How much energy is needed to raise the temperature of 2.0 g of water by 5.0°C?

1 Answer
Jun 7, 2017

Answer:

#41.8J#

Explanation:

The equation for working out the amount of thermal energy required is #q = mcDeltaT#, where #q# is the amount of energy, #m# is the mass being heated up in grams, #c# is the specific heat capacity of what you're heating up in joules per gram per kelvin, and #DeltaT# is the change in temperature in degrees Celsius or Kelvin (technically it should be in Kelvin but for a change in temperature, Celsius is the same as Kelvin).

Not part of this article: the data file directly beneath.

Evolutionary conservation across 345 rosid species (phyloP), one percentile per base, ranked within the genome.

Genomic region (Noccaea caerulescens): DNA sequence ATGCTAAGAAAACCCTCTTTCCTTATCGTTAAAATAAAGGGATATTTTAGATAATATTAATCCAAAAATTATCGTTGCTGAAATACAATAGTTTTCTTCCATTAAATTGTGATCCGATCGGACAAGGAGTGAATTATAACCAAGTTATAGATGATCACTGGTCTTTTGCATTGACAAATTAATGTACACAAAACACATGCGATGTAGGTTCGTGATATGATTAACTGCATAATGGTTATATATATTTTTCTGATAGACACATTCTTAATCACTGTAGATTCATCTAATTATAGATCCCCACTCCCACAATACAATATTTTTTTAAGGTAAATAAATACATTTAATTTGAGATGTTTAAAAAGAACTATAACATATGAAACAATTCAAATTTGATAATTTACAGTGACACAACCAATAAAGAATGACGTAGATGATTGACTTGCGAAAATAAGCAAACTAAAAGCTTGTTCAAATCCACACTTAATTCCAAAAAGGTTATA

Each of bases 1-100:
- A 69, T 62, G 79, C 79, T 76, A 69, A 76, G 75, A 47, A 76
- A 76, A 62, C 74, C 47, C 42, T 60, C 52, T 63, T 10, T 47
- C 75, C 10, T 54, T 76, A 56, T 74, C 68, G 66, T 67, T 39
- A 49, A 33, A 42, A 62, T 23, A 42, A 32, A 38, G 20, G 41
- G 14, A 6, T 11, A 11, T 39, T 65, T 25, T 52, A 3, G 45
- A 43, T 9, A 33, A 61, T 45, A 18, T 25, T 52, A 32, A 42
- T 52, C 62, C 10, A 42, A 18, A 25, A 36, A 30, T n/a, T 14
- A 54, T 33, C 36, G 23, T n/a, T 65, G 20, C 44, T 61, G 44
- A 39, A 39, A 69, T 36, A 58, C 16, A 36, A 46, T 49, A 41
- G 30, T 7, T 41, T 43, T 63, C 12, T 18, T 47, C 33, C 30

In this case, the mass is 2.0g, the specific heat capacity of water is 4.18J/g/K, and the change in temperature is #5.0°C = 5K#, therefore the energy needed to raise it is: #5xx2xx4.18 = 41.8J#.
This is only theoretical though, in the real world a lot of heat would be lost to the surroundings, so it would require more energy than this.